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Robin Holloway Interview

Posted on 02 February 2006. © Copyright 2004-2014David Bruce


C:T talks to Robin Holloway, a leading figure in British contemporary music, both as composer (his Fourth Concerto for Orchestra for the San Francisco Symphony and Michael Tilson Thomas is to be premiered in Feb 2007) and as a teacher (pupils include an extraordinary range: Judith Weir, Robert Saxton, Jonathan Dove, Michael Zev Gordon, Erollyn Wallen, George Benjamin, Thomas Adès, as well as our own interviewer, Andrew Thomas)

Robin Holloway
On a sunny day in early April 2006 I find myself looking out over an immaculately maintained garden in Cambridge, UK sipping a fine glass of red wine whilst Robin Holloway gently persuades a Queen Bee to leave his room and rejoin its colleagues in the outside world via the window through which it came. On behalf of C:T I have travelled to Holloway’s impressive work studio in the grounds of Gonville & Caius College, Cambridge to learn more about this distinguished composer and his work.

Holloway was born in Leamington Spa in 1943 to artistic parents. During the fifties he attended St Paul’s School and sang as a chorister at Sir Christopher Wren’s mighty Cathedral in the heart of the City of London. Holloway’s higher education, at King’s College Cambridge, was two tiered. He began with two years study for an English degree alongside private lessons with Alexander Goehr before converting in his final year to music. A doctorate (on Debussy and Wagner) ensued at New College, Oxford before returning to Cambridge as, initially, a research fellow before moving through the ranks to Professor of Composition in 2001. Holloway describes his career in typically frank language: ‘Musical composition is the raison d'etre. Copious splurging from the St Paul's days, drying out mid-teens to early twenties, picking up thereafter and gradually developing an individual voice.’

Holloway’s compositional output is vast and has been performed and commissioned by an impressive list of the worlds finest. He began, as many do, with a strong modernist tinge to his writing but his studies in English have greatly affected his work. His landmark orchestral score Scenes From Schumann (1969-70) heralded a strong affiliation with music of the past, tonality, quotation and romanticism. Having marvelled at Holloway’s antique furniture (bizarrely juxtaposed against wind up toy snails) and the diversity of his large personal library of scores, records, CDs and books I asked him about his association with the past.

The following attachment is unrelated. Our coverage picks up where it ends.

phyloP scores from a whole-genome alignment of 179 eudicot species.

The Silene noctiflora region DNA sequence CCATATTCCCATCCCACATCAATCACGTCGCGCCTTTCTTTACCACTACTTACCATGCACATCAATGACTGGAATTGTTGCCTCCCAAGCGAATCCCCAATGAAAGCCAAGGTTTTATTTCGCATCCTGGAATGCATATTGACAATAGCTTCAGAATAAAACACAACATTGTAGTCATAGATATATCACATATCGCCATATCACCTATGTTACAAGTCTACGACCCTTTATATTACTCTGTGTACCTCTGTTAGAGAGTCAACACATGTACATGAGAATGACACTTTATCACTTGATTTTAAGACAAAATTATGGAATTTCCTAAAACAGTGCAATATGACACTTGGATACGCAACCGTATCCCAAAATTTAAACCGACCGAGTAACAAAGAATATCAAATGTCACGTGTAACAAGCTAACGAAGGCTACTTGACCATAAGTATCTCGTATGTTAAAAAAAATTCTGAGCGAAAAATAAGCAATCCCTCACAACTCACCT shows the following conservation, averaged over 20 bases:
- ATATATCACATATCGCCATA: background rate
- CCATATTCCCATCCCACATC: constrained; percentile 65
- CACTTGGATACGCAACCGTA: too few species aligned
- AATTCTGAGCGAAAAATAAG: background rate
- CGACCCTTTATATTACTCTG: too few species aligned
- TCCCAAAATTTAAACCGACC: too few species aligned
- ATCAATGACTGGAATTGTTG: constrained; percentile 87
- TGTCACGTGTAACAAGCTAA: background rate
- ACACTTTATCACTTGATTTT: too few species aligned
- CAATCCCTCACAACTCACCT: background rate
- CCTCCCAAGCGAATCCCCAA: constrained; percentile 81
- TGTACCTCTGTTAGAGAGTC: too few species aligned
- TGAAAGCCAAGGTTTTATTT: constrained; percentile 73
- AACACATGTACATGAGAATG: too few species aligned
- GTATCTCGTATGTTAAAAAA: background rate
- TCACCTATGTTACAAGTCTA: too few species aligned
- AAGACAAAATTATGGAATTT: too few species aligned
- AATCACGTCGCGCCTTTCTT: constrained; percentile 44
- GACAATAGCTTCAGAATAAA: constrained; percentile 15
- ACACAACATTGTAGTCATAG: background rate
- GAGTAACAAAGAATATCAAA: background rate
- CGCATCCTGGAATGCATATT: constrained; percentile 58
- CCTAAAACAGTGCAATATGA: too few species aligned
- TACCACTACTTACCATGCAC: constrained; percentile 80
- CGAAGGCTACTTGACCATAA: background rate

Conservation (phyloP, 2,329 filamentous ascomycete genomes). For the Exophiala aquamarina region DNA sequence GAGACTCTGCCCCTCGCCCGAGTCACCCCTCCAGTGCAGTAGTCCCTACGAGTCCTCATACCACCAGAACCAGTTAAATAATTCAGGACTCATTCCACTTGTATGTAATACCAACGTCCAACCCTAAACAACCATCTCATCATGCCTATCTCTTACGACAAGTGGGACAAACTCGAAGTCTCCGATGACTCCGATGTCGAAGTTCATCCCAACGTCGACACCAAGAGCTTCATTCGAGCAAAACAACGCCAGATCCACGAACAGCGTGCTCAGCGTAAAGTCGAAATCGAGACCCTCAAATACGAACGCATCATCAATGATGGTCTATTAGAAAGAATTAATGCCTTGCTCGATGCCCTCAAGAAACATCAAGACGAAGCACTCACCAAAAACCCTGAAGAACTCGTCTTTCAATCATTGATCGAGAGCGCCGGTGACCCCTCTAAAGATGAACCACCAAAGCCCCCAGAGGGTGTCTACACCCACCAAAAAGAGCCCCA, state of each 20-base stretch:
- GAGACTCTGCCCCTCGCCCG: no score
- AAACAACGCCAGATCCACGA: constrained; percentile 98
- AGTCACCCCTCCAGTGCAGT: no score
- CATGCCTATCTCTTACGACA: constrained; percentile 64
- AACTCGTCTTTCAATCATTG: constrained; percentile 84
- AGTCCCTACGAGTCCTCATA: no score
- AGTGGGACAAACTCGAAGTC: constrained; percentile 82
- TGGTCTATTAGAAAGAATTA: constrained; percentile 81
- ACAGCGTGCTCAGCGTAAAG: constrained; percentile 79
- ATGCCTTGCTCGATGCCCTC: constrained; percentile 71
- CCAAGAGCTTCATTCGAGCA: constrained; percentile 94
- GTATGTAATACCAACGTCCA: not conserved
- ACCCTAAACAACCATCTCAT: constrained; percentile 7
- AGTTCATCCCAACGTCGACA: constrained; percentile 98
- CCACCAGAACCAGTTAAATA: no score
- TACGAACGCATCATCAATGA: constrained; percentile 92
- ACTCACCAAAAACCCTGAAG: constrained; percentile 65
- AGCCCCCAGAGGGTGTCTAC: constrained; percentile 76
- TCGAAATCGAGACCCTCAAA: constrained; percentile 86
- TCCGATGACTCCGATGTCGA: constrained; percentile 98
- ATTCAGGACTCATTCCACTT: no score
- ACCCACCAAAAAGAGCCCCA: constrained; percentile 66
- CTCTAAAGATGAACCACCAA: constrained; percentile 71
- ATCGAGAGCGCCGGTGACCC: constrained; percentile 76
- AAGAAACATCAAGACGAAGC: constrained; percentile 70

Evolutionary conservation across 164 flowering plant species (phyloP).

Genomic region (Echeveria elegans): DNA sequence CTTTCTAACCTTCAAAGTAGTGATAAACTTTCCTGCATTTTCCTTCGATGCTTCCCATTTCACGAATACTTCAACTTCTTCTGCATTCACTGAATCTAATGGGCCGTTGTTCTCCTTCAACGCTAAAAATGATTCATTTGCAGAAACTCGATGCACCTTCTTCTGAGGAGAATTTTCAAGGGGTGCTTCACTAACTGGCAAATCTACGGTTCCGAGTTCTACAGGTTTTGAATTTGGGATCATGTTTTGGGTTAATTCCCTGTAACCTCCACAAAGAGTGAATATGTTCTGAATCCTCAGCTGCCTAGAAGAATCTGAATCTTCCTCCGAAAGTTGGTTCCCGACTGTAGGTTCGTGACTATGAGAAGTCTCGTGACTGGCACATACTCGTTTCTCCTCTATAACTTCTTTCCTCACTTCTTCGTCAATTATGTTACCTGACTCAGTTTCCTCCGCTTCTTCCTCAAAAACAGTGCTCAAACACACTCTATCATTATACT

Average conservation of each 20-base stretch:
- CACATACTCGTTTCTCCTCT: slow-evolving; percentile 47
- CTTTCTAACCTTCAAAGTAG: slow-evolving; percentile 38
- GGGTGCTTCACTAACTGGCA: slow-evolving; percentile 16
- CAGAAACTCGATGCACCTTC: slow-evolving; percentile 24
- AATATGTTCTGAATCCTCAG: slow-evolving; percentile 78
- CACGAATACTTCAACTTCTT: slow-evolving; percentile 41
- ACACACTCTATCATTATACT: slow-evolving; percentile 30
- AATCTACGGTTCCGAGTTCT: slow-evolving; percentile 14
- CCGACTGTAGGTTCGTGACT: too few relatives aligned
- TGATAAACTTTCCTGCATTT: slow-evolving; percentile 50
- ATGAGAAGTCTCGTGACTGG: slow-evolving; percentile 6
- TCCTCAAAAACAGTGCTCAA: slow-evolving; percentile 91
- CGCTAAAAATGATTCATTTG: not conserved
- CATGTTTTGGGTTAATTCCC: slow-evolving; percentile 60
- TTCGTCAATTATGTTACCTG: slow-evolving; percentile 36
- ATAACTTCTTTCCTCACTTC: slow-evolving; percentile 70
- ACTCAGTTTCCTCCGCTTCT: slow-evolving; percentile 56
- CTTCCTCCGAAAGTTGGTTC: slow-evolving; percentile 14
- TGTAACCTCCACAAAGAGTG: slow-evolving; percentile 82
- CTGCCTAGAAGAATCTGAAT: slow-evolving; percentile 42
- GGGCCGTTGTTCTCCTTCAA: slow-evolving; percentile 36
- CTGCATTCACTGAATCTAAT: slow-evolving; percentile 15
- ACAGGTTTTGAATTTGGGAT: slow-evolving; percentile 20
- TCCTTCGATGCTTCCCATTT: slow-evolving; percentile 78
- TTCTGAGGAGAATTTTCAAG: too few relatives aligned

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From hearing Holloway’s response I was intrigued to know if he thought of himself in any form of tradition. Holloway often receives criticism for lack of stylistic consistency between works but how does the composer himself view his stylistic heritage? I particularly wanted to know if he is consciously an ‘English’ composer. This thought was mainly brought about by one of the many quotations in his Second Concerto for Orchestra (1979); that archetypal English hymn Jerusalem. Many English composers of the twentieth century – Britten, Tippett, Maxwell-Davies, Birtwistle – have sought inspiration in Purcell, Tallis, Tavener or the folk music of England. What better a piece to choose than Jerusalem, composed by Parry and orchestrated by the epitome of the Empire himself; Elgar. So why Jerusalem?